Your treatment plan will depend on several factors, including your age (some treatments are used only in adults), the extent of your hair loss and your willingness to deal with any treatment-related discomfort or side effects. If you have lost a large amount of hair on your scalp, you may be more comfortable wearing a wig or hairpiece until your treatment starts to work. If you have a very obvious loss of eyebrow hair, you also may choose to have careful injection of tiny dots of colored pigments into the eyebrow area (a procedure called dermatography). If coping with the change in your appearance is hard to deal with, mention it to your physician or seek advice from a mental-health professional.

When To Call A Professional

Make an appointment to see your doctor if:

• You suddenly develop a bald spot on your scalp
• Your hair stylist tells you that your hair is thinning, or that you have small bald areas
• You have lost your eyebrows or eyelashes, your beard is thinning, or you have noticeably less hair on your underarms or pubic area


In more than 90 percent of cases, the hair regrows and fills the bald spot within one year, even without treatment. However, recurrences are common, and most patients have several episodes of the disorder during a lifetime. Only about 7 percent of patients go on to develop severe, chronic forms of the illness that produce large areas of hair loss with little hair regrowth.

Hereditary-Patterned Baldness

Hereditary-patterned baldness — or androgenetic alopecia — is the most common cause of hair loss, affecting 30 percent to 40 percent of both men and women. Hereditary-patterned baldness is not really a disease. It is a natural condition caused by some combination of genetics, hormone levels and the aging process. Hair loss typically begins in the 20s and 30s, although in women the changes are most noticeable after menopause.

In recent years researchers have begun to understand more about the cause of this type of hair loss. Under the influence of a form of the male hormone testosterone, there is a change in the normal cycle of hair growth, resulting in shorter, thinner or "miniaturized" hair. Eventually, hair growth in certain parts of the scalp stops entirely, which produces the typical pattern of hair loss. Contrary to the folk wisdom that baldness is inherited from one's mother's family, genes contributed by both parents appear to affect hormone levels as well as the general susceptibility to this process.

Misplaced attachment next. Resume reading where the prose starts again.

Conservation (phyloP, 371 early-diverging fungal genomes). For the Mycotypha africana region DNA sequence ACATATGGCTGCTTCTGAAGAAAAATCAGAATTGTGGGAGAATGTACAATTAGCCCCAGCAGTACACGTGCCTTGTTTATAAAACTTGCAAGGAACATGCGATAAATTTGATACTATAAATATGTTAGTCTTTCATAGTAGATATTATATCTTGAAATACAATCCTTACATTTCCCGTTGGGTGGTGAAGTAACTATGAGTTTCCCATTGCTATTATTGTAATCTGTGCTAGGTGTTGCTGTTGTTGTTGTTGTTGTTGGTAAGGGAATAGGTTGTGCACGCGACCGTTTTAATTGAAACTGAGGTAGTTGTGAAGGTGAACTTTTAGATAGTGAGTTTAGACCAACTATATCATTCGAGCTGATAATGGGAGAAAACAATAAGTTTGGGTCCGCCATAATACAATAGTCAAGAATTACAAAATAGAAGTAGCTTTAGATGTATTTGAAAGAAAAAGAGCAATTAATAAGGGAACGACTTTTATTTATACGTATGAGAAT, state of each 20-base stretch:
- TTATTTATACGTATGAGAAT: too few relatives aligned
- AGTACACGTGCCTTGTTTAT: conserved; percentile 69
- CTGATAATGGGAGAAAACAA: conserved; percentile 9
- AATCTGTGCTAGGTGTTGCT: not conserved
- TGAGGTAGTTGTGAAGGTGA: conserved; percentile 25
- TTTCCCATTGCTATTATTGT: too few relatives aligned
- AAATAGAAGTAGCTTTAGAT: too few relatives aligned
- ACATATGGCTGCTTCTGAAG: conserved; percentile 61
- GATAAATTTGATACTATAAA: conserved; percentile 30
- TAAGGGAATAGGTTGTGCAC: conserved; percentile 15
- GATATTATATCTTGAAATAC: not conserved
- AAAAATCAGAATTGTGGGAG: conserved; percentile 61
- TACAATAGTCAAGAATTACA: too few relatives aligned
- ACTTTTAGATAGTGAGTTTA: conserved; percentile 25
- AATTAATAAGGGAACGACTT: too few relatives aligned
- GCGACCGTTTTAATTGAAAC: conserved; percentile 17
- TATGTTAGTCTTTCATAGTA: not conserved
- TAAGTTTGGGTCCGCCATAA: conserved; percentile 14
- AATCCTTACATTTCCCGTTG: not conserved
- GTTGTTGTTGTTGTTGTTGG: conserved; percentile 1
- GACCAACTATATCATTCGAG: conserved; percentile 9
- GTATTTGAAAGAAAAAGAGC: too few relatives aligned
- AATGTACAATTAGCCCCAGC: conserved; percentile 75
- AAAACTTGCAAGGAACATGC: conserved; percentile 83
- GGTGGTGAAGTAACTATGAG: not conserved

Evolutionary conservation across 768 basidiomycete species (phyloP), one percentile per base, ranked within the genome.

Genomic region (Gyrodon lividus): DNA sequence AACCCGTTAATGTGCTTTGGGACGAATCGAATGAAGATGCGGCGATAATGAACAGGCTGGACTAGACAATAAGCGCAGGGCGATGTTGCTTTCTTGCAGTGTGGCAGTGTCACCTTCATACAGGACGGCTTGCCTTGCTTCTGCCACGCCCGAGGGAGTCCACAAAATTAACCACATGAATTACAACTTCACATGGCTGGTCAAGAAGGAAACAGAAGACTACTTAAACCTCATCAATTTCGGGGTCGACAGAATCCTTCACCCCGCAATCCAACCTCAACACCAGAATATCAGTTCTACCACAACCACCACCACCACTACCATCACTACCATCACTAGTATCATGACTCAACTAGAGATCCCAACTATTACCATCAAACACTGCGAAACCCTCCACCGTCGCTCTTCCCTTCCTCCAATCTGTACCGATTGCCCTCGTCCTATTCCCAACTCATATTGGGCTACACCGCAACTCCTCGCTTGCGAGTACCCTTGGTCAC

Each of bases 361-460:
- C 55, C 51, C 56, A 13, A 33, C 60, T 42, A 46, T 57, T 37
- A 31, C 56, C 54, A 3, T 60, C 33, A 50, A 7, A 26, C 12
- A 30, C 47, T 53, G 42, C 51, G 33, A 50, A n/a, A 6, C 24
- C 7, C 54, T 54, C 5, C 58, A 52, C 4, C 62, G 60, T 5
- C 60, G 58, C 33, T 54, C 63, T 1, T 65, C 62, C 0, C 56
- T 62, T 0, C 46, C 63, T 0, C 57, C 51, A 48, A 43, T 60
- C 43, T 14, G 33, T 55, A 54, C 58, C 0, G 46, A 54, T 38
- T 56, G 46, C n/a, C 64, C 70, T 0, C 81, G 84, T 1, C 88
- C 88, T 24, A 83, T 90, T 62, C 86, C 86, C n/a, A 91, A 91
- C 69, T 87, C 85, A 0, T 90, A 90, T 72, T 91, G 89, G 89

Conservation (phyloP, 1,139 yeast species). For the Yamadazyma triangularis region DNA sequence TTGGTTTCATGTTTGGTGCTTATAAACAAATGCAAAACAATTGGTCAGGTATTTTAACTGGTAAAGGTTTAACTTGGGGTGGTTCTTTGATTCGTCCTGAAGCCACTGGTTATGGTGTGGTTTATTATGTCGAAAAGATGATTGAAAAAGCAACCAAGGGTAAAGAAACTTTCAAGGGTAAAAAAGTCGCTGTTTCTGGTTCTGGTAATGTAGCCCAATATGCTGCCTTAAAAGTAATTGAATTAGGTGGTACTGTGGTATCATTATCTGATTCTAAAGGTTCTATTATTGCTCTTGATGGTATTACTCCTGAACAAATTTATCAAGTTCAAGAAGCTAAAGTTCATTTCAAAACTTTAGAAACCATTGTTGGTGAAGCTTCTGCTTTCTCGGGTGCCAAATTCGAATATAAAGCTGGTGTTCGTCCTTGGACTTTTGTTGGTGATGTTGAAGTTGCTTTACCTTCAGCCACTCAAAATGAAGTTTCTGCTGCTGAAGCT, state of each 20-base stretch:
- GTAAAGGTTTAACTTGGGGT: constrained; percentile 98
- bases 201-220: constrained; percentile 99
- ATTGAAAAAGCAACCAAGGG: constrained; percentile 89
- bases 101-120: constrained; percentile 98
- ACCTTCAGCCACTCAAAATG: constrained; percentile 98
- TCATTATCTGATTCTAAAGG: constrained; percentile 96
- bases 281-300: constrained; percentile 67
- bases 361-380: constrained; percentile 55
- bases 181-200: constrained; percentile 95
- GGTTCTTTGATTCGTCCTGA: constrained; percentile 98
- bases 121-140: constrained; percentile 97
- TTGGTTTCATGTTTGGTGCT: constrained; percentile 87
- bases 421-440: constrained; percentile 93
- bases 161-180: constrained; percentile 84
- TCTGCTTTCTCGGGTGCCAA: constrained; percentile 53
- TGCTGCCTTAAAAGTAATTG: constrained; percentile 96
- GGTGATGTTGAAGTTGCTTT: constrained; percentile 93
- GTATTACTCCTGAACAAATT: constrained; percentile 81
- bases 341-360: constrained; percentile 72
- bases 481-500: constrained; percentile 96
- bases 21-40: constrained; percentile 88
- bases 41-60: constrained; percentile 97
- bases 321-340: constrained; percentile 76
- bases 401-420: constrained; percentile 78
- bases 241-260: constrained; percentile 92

Hereditary-patterned baldness starts with thinning of the hair and progresses to complete hair loss in parts of the scalp. Hairs on the pillow, in the tub or on the comb are unreliable symptoms of hair loss. The average non-balding person loses 100 hairs per day, and more hair may fall out under certain circumstances, such as after childbirth or a serious illness.

In men, the hair loss typically begins at the temples and crown and proceeds in an M-shaped pattern. In the most advanced stage, only a rim of hair along the side and back of the scalp remains.

In women, hair loss tends to be more widespread but better camouflaged. The top of the head down the middle is most commonly affected, often in a "Christmas-tree" pattern. In contrast to men, the hairline along the forehead and temples usually remains normal in women. Complete loss of hair in any one place on the scalp is unusual and may suggest that a different process is at work, such as alopecia areata (an immune system disorder that causes bald patches), a fungus infection or one of a number of skin conditions.


Hereditary-patterned baldness usually is diagnosed by both its pattern and a history of a similar type of hair loss affecting family members. In most people, no further tests are required.

Expected Duration

Hair loss should be expected to be permanent.


If you begin to lose hair in a hereditary pattern you may be able to prevent further hair loss by using minoxidil (Rogaine) or finasteride (Proscar). Minoxidil can be used by both men and women, while finasteride usually is used just for men.

Minoxidil is a lotion, now available over the counter, that is applied to the scalp twice daily. It prevents further hair loss in most people within two months of starting treatment. Within four to eight months, about 30 percent of people will grow new hair that is long enough to be cut or combed. Success is greatest in younger people who have just begun to lose hair. Women appear to respond to minoxidil just as well as men do. Better success generally is seen with a higher-strength (5-percent) solution. One caution: If you stop using minoxidil, you probably will lose all the hair that was retained or restored by the medication.

Finasteride is a prescription-only, once-daily pill that blocks the formation of the type of testosterone that affects hair growth. Higher strengths of the same medication are used in men to stop benign growth of the prostate gland. Studies suggest that finasteride helps to prevent hair loss in up to 99 percent of men with hereditary-patterned baldness, and that two-thirds experience some new hair growth. As with minoxidil, any benefits from the medication are quickly lost once it is discontinued. In addition, a small number of men develop difficulty with sexual function.